#1 Ruinscathedral, Jan 26, 2021
      Last edited: Jan 26, 2021
      • x 6
    2. I think you're overthinking it. If it's important to you that they match, then they should match. What makes you happy and bond with these dolls should be what matters most. In this hobby everyone is different and has different tastes. There are some that only use one artist for all of their dolls and there are others that switch it up based on their character or storyline or just the change in weather. Personally, because I shell my dolls from my OC's I would like my dolls within each storyline to somewhat match in style. Not every storyline has to match. But then again, I do my dolls faceups most of the time. So they don't look very professional in comparison to the ones that were done by professionals.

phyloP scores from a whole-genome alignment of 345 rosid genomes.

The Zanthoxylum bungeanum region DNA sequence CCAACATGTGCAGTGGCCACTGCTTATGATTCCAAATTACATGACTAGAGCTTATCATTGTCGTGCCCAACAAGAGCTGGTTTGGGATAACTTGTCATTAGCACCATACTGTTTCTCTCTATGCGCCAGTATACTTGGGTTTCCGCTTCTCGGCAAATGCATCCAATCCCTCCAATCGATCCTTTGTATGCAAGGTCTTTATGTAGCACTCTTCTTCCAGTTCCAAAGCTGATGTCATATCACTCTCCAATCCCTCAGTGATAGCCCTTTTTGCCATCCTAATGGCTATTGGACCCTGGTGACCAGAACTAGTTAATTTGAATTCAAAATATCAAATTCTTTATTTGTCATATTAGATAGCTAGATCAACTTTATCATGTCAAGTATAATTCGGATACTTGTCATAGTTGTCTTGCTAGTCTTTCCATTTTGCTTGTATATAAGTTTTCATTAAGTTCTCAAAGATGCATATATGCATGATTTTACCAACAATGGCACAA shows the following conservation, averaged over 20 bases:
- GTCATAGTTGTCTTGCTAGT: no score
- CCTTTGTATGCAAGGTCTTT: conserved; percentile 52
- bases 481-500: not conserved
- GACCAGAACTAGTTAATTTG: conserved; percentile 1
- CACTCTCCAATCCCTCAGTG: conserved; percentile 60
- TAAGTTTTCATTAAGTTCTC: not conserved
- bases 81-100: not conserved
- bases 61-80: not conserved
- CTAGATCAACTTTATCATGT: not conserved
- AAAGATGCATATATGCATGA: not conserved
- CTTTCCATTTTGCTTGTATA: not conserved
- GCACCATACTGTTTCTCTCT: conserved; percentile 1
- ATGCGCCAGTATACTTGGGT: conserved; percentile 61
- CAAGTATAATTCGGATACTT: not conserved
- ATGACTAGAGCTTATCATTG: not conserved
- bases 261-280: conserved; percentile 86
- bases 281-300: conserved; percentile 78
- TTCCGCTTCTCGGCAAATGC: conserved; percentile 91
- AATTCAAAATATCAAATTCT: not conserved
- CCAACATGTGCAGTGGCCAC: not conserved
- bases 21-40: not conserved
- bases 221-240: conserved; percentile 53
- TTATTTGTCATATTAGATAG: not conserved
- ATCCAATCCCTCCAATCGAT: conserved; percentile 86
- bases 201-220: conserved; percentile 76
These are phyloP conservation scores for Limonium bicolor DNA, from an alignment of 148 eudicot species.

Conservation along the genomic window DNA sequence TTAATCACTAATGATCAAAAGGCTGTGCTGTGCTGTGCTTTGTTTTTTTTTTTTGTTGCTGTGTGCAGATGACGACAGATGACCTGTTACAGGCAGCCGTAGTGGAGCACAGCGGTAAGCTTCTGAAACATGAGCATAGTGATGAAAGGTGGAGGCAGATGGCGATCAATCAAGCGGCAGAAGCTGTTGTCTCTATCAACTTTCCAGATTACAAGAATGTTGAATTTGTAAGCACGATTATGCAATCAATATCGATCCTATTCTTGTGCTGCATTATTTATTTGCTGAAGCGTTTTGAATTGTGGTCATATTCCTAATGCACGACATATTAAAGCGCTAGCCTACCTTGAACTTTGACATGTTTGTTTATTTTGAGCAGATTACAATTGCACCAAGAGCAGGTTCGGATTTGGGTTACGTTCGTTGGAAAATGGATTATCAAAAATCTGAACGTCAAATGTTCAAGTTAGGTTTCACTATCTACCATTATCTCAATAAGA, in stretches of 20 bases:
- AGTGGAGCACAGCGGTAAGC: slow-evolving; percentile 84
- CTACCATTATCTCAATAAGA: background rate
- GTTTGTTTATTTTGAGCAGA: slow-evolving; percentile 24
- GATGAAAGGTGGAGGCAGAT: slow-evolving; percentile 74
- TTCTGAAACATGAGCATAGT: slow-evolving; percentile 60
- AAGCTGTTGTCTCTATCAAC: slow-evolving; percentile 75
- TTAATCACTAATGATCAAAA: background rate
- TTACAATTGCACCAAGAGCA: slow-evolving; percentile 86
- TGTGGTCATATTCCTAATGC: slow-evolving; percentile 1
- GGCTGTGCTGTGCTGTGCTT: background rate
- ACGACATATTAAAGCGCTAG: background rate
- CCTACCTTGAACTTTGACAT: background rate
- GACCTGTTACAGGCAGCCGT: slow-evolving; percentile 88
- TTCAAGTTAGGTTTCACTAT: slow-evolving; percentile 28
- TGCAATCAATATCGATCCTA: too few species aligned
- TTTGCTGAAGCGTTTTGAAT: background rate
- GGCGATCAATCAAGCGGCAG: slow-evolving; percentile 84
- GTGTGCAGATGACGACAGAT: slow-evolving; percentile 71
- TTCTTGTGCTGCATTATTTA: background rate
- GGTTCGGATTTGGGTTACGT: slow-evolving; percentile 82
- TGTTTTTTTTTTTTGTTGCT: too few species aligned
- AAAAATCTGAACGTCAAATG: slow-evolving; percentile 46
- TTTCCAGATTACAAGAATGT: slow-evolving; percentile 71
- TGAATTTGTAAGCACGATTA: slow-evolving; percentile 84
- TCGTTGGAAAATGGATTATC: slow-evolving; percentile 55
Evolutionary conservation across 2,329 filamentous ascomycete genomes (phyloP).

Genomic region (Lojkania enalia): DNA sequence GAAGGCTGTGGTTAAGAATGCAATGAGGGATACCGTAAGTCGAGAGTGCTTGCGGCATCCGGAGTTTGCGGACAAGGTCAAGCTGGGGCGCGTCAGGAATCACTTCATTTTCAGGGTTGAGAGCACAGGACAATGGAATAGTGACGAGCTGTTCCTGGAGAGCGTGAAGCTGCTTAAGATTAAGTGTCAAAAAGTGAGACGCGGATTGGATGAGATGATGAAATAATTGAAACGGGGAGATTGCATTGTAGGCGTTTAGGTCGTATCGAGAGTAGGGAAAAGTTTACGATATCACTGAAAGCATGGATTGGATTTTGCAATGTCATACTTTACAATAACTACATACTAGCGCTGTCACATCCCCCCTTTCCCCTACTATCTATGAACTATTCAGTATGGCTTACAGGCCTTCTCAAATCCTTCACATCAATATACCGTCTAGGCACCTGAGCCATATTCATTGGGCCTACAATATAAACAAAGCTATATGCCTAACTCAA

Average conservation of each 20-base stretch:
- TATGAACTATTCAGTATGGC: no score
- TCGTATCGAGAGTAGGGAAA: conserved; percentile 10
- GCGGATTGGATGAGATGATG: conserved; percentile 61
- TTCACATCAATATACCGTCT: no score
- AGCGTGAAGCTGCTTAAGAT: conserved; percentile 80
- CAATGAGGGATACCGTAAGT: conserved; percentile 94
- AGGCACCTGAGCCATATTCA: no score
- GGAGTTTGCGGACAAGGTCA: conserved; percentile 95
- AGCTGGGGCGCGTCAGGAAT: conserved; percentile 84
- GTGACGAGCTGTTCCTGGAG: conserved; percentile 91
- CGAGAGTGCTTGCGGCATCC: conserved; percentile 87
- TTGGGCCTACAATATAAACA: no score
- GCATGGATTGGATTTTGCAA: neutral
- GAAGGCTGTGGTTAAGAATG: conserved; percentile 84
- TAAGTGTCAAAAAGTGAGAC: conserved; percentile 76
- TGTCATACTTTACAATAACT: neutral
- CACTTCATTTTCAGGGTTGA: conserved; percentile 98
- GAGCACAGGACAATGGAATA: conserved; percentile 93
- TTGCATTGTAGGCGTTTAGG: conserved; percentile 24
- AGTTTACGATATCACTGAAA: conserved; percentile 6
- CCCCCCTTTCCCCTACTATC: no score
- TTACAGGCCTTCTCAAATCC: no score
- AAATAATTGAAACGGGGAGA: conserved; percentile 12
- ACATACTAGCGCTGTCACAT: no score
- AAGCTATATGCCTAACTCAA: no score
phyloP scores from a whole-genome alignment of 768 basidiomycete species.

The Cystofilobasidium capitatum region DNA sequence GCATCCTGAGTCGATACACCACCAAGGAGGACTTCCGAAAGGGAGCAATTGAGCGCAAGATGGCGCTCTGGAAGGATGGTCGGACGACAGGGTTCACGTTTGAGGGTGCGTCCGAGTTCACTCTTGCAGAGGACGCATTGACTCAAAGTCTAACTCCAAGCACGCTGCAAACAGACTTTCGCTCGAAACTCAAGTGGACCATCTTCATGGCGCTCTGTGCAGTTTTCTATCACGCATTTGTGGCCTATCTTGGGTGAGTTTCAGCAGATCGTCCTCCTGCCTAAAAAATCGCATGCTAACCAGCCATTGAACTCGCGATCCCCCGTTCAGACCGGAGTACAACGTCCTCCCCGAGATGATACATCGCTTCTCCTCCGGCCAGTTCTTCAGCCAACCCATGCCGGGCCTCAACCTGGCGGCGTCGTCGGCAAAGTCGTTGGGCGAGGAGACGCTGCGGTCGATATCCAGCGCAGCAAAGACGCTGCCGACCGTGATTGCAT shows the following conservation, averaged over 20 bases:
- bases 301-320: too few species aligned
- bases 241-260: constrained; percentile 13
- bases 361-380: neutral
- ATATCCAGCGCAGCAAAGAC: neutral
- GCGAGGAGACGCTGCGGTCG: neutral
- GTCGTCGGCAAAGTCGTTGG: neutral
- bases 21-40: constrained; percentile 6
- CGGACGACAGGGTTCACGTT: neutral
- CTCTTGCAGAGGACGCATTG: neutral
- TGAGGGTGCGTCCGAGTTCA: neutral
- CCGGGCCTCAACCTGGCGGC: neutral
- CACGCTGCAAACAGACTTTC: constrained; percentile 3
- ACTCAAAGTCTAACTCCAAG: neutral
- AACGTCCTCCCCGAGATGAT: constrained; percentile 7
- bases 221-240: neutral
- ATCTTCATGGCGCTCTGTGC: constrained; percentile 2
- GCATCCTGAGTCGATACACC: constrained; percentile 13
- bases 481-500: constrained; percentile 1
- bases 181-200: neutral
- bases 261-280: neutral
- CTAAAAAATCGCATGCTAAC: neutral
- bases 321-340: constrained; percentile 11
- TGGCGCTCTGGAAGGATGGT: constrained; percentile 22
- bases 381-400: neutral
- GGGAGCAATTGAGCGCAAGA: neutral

• x 3
    3. I like having stylistically different faceups, and I find that it really helps for the overall cohesion of my collection. The more stylized sculpts have more realistic faceups and the more realistic ones have more simple ones. As a whole it keeps my collection in a similar realism level despite having a variety of different sculpting styles.

      Also, if I have 2 dolls that will be more photographed together, or are siblings etc, I'll want more similarities between them as well. So it is a balancing act.
      • x 4
    4. I like that there is a certain homogeneity among my dolls. But I'm making all the faceups myself, so it helps!
      But I think you're overthinking it. You can choose similar artists and not send all the heads to only one artist. About smooth faceup or textured one, it's a matter of taste! Both are nice.
    5. Not important at all. The face-up style has to match the specific doll. If that means it's gotta be more "artsy" (for lack of better words) then that's what I go for.
      • x 1